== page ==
What is the most offensive verse in the Bible today?

Ask that question of people in 21st-century North America, and you’re likely to think about Bible verses that insist upon the exclusivist nature of Jesus’s teaching, or warn about hellfire and judgment, or forbid sexual behavior that society celebrates. Verses like these go against the grain of contemporary “common sense,” because they oppose pluralism, universalism, and the sexual revolution.

But I’m convinced that there’s one Bible verse that, when rightly understood, proves most offensive to people whose sensibilities have been shaped by Western notions of inclusivity and freedom. All the controversies mentioned above can be traced back to a simple command and affirmation found in one of the Bible’s most popular songs: Psalm 100, the one that starts by urging us to “make a joyful noise unto the LORD.” Two verses later, we read:

Acknowledge that the LORD is God. He made us, and we are his—his people, the sheep of his pasture. (Psalm 100:3, CSB)

In some Hebrew manuscripts, the Septuagint, and the Vulgate, the line that says “we are his” reads “and not we ourselves.” Whichever reading you go with, the meaning is clear: God is the One who made us. We did not make ourselves. We do not belong to ourselves. We belong to him.

In the original context, it’s evident that the psalmist wants the people of God to acknowledge the Lord as their God. His words remind them that they are his special people. But, in line with the rest of the Old Testament, this command presupposes the truth that Yahweh is the God—a universal Deity, not a localized god. The command is to acknowledge their Lord as the true God of the whole universe. The corresponding truth—that the Lord is the One who made us, and that we have not made ourselves, nor do we belong to ourselves—applies to the rest of the world as well.

Creator and the Creature

Why is Psalm 100:3 offensive to the modern mind?

Because it takes an axe to the root of one of our society’s tallest and most twisted trees: the notion that we alone are responsible for making or remaking ourselves, and that we must make our own meaning and decide upon our own “truth.”

Psalm 100:3 exalts a sovereign Creator who is the Lord of all. We are called to acknowledge him as Lord—the One who made us and the One to whom we belong. He defines us, not vice versa. He is ultimate, not us. He is the Creator; we are the creatures. He is self-sufficient; we are dependent. He is the source of all life; we derive our breath from him.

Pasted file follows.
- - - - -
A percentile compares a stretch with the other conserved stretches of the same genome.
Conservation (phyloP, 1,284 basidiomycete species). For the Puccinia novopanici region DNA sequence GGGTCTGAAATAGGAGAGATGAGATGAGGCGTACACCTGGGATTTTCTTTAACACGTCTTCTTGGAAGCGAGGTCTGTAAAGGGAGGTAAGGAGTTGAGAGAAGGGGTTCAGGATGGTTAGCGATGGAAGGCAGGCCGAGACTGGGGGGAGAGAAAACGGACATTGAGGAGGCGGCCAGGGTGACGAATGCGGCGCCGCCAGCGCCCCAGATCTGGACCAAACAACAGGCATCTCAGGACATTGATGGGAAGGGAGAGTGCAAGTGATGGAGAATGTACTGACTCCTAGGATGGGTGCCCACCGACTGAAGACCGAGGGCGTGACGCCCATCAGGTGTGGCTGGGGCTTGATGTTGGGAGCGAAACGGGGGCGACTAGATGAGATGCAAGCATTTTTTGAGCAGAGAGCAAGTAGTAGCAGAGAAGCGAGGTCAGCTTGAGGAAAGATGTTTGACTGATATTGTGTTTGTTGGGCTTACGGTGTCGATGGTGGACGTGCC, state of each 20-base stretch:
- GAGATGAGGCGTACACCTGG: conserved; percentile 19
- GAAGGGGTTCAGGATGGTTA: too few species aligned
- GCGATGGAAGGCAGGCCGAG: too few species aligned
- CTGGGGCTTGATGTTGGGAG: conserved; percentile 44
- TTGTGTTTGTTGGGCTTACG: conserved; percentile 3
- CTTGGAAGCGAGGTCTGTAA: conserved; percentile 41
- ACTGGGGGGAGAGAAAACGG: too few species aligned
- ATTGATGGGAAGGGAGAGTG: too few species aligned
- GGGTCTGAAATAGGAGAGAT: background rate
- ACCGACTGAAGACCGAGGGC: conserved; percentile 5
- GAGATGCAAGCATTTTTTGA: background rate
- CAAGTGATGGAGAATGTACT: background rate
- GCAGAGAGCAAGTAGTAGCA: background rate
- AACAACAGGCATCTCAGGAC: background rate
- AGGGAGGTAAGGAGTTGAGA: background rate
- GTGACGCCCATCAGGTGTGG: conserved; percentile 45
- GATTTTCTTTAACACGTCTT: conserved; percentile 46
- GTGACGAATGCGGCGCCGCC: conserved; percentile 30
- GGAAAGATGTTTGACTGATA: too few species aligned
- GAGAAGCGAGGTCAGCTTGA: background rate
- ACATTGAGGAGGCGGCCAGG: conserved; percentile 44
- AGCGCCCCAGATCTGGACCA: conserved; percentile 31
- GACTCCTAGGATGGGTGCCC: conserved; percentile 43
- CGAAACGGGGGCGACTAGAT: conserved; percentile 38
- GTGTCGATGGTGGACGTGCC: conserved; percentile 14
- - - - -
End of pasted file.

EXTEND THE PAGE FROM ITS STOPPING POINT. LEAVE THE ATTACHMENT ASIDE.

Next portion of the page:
Receivers or Rebels

Cultural forces conspire to fool us into thinking that we create our own meaning in life—that we determine our value and destiny. For this reason, we resist the notion that there is Someone above us to whom we are accountable. We hate the idea that our freedom is in any way restricted by our limits as creatures, or by moral constraints. People like to think of truth as something they define and determine, not something apart from us that must be discovered.

If you look at the other verses I mentioned above—which to the modern ear sound exclusive, intolerant, or restrictive—and ask why they cause offense, you can trace their logic back to the existence of a God who is the Creator and Definer of all things. Psalm 100:3 lays out the larger truth that encompasses many of the smaller truths that offend our sensibilities. God is God, and we are not. We either acknowledge him and receive his truth, or we ignore him and reject his truth. Receivers or rebels: that is the choice before us. There is no middle ground.

Augustine: “I am not God, but God made me.”

In Confessions, Augustine seeks to discover what it is that he loves, and he imagines asking questions of the earth, the seas, and the creatures on land. “We aren’t your God: search above us,” they answered. So he turns to the winds and the atmosphere, and then to the sky, the sun, the moon, and the stars, only to hear, “We’re not the God you’re looking for, either.”

But then I turned myself toward myself and asked myself, “Who are you?” and I answered, “A human being.” Here at my service were my body and my soul, the one of which is outward, the other inward. . . . 

Augustine looks inside himself and realizes that the answer is the same as what all creation is shouting:

. . . “We are not God,” and “God made us.” The inside person has found this out through the help of the outside person. . . . I asked the whole huge universe about my God, and it answered me, “I am not God, but God made me.”

Freedom in Truth

Psalm 100:3. It is he who has made us, and not we ourselves. To him we belong. All the other verses in the Bible that rankle readers today can trace their origin back to the command that startles us in this psalm: Acknowledge that the Lord is God.

The good news in acknowledging the Godness of God is that we are then able to bring our lives in line with reality. Here we find joy as the “sheep of his pasture.” Here we find a truer and richer freedom in finding purpose and significance within the constraints of his good creation. And Bible verses that once caused offense in the heart of a rebel now bring joy to the recipient of grace.

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